The June 28-July 1 event he calls “a bit of a vacation in a spiritual atmosphere” drew 90,000 when it was last held in 2015 — a predominantly black crowd that also included whites, Hispanics, and people from 40 other countries.
Jakes, an author, media producer, and pastor of The Potter’s House talked to Religion News Service about bridging racial and political divides, coping with terrorist threats, and his approaching 60th birthday.
It’s a hard truth that, in the real world, Goliath sometimes beats David.
In the July issue of Sojourners, I wrote about the battle to save the Anna Louise Inn and how Cincinnati’s faith community has come together for the fight. Run by Cincinnati Union Bethel, a small non-profit, the Inn has provided safe and affordable housing for women in the city for 104 years and is one of Cincinnati’s most revered institutions.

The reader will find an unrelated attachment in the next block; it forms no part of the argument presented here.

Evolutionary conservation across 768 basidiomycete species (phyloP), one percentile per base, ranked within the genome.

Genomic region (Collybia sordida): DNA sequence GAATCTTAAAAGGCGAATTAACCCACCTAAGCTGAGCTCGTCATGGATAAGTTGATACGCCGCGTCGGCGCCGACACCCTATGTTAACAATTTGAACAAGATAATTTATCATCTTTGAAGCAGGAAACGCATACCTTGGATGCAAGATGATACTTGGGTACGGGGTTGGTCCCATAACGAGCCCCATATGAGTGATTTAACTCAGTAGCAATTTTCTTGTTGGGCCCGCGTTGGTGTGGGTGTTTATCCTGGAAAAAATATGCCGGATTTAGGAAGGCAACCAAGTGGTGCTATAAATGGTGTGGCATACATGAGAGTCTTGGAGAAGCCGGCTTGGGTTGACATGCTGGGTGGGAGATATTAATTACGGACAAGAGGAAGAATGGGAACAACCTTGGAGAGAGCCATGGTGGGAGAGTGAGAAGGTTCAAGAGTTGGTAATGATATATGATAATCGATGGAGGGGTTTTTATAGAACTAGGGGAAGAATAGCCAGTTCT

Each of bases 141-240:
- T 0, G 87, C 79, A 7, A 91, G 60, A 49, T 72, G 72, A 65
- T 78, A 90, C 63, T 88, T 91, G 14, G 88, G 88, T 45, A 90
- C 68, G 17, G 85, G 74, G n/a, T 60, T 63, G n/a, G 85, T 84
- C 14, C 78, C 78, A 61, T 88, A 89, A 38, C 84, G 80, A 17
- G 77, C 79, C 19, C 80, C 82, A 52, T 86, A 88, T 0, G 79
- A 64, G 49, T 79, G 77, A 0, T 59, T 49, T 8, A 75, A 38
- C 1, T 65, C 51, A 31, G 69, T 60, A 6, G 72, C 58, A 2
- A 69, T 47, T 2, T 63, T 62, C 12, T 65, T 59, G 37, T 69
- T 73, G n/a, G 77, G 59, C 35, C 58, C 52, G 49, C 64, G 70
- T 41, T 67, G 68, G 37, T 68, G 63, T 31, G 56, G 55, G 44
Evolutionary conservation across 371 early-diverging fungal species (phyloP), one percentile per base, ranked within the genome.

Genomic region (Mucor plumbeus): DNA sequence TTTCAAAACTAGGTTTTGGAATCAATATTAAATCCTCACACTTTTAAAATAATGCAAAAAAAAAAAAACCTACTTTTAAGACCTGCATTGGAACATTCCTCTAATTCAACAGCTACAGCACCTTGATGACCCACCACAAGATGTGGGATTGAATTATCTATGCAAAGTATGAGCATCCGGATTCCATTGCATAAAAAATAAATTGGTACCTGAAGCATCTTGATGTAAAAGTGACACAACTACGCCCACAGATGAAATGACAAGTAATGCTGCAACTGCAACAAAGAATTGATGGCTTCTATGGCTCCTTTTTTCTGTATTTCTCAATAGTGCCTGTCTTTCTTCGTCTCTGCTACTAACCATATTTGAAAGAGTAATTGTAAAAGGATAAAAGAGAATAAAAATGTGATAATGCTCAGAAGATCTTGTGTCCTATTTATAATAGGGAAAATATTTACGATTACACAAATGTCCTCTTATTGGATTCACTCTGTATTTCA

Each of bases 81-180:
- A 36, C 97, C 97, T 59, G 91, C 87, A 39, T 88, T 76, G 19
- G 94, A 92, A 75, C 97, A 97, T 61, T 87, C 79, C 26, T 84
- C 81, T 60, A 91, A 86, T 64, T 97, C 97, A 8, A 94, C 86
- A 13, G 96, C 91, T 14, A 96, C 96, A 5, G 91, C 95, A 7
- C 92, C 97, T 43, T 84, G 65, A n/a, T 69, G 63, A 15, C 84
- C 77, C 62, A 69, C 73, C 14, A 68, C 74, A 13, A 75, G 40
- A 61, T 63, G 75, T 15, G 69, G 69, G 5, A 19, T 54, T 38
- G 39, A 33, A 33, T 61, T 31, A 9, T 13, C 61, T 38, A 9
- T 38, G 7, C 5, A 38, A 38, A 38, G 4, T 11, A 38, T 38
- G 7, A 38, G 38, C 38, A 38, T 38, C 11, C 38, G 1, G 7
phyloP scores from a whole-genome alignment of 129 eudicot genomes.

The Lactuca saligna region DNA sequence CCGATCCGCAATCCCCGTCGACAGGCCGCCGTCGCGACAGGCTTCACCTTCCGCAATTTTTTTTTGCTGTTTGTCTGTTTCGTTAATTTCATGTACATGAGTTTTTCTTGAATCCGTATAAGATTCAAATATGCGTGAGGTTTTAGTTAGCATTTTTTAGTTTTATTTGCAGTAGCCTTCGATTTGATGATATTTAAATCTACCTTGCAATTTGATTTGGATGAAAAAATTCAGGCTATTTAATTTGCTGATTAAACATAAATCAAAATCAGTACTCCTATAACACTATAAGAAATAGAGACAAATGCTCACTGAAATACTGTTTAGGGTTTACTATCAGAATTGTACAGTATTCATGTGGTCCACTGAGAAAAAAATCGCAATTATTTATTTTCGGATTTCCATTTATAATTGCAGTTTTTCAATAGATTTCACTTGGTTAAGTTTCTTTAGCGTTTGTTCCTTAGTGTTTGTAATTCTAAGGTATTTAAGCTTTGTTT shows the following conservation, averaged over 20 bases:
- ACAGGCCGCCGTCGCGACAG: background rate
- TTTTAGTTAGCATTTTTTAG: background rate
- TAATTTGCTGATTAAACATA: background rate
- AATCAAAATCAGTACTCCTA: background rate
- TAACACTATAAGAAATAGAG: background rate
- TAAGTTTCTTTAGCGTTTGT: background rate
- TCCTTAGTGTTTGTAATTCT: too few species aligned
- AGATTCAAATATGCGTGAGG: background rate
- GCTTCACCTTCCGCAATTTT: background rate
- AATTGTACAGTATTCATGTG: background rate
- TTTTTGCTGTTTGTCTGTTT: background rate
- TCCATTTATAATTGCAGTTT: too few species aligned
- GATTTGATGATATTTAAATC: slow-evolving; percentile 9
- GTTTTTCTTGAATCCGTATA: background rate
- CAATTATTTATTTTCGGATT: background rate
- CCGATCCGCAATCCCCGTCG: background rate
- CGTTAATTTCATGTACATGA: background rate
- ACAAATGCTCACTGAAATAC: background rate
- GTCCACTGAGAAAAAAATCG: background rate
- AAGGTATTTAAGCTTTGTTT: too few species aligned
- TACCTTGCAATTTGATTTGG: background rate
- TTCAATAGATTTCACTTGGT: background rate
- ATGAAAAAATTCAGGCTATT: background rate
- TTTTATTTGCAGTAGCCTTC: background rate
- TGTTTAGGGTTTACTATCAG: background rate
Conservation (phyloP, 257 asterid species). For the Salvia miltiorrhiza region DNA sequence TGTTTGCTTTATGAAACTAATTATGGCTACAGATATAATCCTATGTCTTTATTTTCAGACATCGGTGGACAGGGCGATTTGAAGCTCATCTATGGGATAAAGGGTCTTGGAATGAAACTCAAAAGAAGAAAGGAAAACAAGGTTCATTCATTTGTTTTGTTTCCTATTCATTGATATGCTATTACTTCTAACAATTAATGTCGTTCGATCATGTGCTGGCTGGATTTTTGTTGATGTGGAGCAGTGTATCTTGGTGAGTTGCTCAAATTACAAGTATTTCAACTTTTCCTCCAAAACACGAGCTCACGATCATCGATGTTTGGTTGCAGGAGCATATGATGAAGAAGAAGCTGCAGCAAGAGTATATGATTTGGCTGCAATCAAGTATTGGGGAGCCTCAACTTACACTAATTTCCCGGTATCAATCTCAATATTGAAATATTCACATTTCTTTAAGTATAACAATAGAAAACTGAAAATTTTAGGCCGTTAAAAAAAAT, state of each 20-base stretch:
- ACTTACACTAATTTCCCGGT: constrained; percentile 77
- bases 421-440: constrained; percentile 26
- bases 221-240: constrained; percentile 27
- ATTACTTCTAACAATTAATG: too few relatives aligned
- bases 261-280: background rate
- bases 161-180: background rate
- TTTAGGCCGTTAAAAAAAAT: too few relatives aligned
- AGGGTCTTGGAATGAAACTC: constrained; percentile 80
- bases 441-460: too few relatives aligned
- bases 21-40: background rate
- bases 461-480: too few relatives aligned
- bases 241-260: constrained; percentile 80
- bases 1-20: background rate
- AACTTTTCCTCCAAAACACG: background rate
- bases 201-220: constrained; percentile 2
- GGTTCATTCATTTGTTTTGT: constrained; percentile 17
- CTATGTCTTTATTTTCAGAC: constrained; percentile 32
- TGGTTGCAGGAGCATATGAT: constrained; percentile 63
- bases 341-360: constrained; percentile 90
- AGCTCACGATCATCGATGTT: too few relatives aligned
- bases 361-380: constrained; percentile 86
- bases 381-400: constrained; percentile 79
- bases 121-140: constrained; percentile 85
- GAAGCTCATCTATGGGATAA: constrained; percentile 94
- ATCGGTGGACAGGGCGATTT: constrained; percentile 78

But last Monday, Cincinnati Union Bethel announced it was selling the Anna Louise Inn to Western and & Southern Financial Group after a two-year legal battle.
“The needed resources, time and energy to this litigation has diverted focus from our other successful programs,” they wrote on their website. “This settlement and purchase agreement allow us to dedicate ourselves to our mission of serving women and children.”
Cincinnati Union Bethel owns both the Inn and the land on which it sits, but Western & Southern – a Fortune 500 company located across the street – wanted the property to build high-end real estate. So, when Cincinnati Union Bethel received $13 million in federal tax credits to renovate the Inn, Western & Southern sued them and the city of Cincinnati.